Creditor Beware: what BADA might mean for you


Creditors are being faced with new laws which will allow debtors a new way to protect themselves against legal proceedings.

rom 1 April 2015 the Bankruptcy and Debt Advice (Scotland) Act 2014 (“BADA”) will come into effect, which will give individual debtors a new mechanism to delay creditors’ actions against them.

One of the changes being introduced gives debtors who have made a Notice of Intention to Apply (NOIA) an opportunity, in certain instances, to invoke a six week moratorium on creditor action.

Corporate v Individual

The concept of a moratorium is already well-known in the world of corporate administrations and CVAs. However, it is a relatively new concept to the personal insolvency world.

While it may not be unreasonable to give such a protection to the non-corporate debtor, the six-week timescale to be afforded is significantly lengthier, granting the non-corporate debtor more breathing space than an equivalent corporate debtor.

More protection for debtors

This move towards a more ‘debtor friendly’ approach in circumstances of financial distress is not new.
Indeed, over the years, the personal insolvency world has seen various changes to give individuals or other non-corporate debtors new options and protective measures in times of financial trouble. These include:

• The Debt Arrangement Scheme (DAS)
• Protected Trust Deeds
• A reduction in the bankruptcy period to 1 year
• The Debtor Application for Sequestration (Bankruptcy) process for debtor with Low Income Low Assets,
• The Home Owner and Debtor Protection (Scotland) Act 2010 (HODPSA),
• Regulated Mortgage Contracts
• The newly awaited Business Debt Arrangement Scheme for partnerships and certain other unincorporated bodies.

Even without the introduction of the moratorium, enforcement action by a creditor is rarely an immediate process, with debtors being given time to deal with the relevant issues as best they can. For example, a secured creditor wishing to enforce a security over a residential property for non-payment is currently

required to deal with The Mortgage and Conduct of Business Rules regarding Treating Customers Fairly , a two month calling up period, and a number of pre-action requirements and Court processes under the Home Owner and Debtor Protection (Scotland) Act 2010. In sequestration, a creditor requires taking action to prove the debt, or to await expiry of a charge or demand; and in certain circumstances, a debtor can seek a 42 day continuation of sequestration proceedings.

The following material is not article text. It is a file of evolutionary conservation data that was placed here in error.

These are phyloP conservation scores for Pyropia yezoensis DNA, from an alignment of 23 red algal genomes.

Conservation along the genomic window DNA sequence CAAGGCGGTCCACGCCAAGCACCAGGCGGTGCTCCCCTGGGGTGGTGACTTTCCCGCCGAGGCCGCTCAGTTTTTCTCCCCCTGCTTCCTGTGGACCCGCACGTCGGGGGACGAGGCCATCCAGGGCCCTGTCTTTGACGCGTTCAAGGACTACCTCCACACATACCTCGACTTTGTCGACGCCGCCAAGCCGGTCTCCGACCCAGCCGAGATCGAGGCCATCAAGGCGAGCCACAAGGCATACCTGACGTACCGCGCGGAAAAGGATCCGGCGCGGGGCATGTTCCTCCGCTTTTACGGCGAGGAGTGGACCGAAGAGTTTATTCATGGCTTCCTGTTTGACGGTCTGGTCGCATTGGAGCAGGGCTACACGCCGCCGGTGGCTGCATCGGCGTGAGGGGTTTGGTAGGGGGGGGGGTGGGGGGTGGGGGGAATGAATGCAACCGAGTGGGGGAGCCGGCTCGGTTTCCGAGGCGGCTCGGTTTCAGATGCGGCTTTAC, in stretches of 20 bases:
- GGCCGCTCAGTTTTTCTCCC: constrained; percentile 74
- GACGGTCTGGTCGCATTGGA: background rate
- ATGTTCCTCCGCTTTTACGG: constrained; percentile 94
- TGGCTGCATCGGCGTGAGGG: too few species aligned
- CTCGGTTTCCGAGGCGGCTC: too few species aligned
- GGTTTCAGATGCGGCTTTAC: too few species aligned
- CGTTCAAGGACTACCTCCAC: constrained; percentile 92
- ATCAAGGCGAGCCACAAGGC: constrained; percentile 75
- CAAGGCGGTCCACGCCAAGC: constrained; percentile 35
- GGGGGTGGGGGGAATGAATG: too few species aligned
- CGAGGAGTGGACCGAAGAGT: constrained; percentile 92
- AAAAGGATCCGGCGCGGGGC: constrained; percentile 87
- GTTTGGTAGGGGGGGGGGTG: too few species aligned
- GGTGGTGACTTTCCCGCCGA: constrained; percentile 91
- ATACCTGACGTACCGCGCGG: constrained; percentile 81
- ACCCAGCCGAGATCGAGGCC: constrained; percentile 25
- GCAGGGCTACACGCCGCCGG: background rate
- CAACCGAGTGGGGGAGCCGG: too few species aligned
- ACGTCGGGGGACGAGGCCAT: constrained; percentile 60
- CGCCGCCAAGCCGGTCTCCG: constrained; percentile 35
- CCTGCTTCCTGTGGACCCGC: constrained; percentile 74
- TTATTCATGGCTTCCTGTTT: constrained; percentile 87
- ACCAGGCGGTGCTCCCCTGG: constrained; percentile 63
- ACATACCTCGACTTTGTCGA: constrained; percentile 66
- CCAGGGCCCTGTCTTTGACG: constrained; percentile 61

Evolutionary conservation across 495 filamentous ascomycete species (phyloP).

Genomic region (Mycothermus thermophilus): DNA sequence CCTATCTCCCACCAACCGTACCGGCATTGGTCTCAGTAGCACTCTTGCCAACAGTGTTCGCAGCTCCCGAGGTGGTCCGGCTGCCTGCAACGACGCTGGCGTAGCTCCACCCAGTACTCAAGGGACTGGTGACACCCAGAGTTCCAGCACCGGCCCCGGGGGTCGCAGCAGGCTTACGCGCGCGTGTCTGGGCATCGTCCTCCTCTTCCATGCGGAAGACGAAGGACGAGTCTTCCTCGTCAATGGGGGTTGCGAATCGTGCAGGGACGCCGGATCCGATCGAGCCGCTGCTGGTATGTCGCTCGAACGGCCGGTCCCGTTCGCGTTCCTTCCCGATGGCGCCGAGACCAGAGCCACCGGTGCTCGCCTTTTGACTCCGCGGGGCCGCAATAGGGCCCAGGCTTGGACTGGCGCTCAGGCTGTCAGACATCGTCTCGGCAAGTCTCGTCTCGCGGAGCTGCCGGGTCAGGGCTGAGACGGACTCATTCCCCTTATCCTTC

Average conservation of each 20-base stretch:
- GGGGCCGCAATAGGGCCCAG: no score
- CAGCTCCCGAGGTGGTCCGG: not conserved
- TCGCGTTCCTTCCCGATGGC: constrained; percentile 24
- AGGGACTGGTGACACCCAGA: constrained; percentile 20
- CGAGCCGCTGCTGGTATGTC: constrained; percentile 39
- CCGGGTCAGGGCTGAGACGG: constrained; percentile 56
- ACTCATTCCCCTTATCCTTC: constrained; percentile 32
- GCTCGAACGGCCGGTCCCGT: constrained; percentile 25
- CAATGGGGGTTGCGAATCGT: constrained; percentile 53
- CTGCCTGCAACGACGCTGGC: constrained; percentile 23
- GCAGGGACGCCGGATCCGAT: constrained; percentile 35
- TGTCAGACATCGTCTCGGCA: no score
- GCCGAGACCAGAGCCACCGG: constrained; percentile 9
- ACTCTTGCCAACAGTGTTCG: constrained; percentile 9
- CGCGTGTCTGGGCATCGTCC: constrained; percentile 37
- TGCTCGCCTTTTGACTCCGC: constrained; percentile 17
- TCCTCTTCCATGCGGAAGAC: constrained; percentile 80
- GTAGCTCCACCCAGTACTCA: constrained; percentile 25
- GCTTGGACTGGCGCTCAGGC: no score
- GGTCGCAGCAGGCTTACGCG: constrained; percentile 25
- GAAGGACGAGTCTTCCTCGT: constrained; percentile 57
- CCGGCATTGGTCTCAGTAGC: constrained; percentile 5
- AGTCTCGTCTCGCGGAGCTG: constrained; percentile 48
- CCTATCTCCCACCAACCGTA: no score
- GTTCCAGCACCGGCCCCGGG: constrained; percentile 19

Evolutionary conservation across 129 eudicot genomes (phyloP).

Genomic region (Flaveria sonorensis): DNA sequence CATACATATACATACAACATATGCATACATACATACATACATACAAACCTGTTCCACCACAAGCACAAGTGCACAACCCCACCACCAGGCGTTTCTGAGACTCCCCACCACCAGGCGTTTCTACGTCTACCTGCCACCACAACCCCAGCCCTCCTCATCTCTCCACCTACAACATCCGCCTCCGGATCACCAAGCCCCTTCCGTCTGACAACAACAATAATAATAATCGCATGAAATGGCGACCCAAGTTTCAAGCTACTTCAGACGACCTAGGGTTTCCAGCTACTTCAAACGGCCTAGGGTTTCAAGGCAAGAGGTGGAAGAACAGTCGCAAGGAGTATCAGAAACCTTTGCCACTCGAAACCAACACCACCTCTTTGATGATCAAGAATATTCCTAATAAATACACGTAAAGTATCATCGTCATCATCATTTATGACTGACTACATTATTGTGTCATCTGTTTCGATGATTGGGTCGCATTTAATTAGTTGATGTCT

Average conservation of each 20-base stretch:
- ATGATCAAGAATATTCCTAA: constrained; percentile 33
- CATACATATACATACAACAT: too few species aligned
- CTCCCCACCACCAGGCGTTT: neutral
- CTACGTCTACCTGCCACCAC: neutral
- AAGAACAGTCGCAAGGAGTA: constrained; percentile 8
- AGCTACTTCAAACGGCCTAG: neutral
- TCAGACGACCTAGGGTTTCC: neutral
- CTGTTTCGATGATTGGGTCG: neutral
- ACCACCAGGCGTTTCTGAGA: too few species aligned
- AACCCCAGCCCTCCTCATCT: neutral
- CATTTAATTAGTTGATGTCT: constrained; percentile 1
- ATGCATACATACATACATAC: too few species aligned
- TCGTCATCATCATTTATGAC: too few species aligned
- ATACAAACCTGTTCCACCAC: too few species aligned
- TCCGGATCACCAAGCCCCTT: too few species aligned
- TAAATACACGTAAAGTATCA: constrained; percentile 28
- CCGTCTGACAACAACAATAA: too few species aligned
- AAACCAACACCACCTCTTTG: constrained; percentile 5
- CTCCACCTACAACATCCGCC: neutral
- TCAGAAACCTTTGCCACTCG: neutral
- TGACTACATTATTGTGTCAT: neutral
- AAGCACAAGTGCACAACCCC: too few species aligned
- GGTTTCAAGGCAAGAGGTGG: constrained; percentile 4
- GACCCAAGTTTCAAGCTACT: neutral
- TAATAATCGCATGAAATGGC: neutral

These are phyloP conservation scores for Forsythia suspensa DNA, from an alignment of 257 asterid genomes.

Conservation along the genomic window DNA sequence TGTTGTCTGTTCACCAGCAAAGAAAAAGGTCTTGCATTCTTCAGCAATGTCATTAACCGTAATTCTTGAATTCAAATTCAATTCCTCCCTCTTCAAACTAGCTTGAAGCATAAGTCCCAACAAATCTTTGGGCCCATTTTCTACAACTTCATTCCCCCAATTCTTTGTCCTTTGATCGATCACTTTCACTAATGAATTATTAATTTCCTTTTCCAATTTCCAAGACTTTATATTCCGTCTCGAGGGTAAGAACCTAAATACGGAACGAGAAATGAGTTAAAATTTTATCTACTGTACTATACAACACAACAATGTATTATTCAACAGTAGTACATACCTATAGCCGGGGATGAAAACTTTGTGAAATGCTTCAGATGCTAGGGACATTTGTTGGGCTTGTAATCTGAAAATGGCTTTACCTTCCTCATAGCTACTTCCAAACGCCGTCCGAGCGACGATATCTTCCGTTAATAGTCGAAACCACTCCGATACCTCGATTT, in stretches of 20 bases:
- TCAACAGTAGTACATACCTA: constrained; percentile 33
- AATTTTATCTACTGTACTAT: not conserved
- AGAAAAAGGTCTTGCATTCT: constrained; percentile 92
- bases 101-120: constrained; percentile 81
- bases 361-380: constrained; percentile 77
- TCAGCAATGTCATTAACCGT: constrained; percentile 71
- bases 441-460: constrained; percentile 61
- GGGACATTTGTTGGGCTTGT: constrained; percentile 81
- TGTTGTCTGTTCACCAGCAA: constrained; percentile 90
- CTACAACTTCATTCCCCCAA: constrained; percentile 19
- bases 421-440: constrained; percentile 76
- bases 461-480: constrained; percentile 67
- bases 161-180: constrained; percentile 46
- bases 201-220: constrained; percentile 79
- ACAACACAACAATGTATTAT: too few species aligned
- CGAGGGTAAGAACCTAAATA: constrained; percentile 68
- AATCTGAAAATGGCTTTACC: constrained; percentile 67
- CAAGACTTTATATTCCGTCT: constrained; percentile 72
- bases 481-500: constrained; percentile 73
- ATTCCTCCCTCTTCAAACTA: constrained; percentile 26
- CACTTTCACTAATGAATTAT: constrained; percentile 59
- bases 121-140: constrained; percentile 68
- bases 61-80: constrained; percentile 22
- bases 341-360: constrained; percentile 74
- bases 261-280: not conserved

The six week BADA moratorium will therefore supplement the assistance already available to individuals. Creditors will in turn be required to consider the potential impact on costs and timescales in evaluating any proposed enforcement strategy. (It is worth highlighting, however, that there can be only one NOIA in a 12 month period.)

While the latest legislation is intended to reduce the distress on individuals in financial difficulty, this particular mechanism might also hinder a creditor’s ability to exercise the rights and remedies afforded to it in recovering monies due to it. The legislation could also potentially enable debtors to use its provisions as a means of frustrating action which they are aware a creditor might take.

Ultimately, this could affect the terms of personal debt with the potential for tighter lending policies and increased costs, which in turn could make it more difficult for future borrowers to secure fresh funding packages. However, the introduction of the NOIA is not the only change, and other changes could potentially benefit creditors.

Accordingly, the true effect of BADA remains to be seen.

If you would like further advice on the Bankruptcy and Debt Advice (Scotland) Act 2014, please contact Fiona McKerrell, Partner, Corporate Recovery at or Allana Sweeney, Associate Corporate Recovery at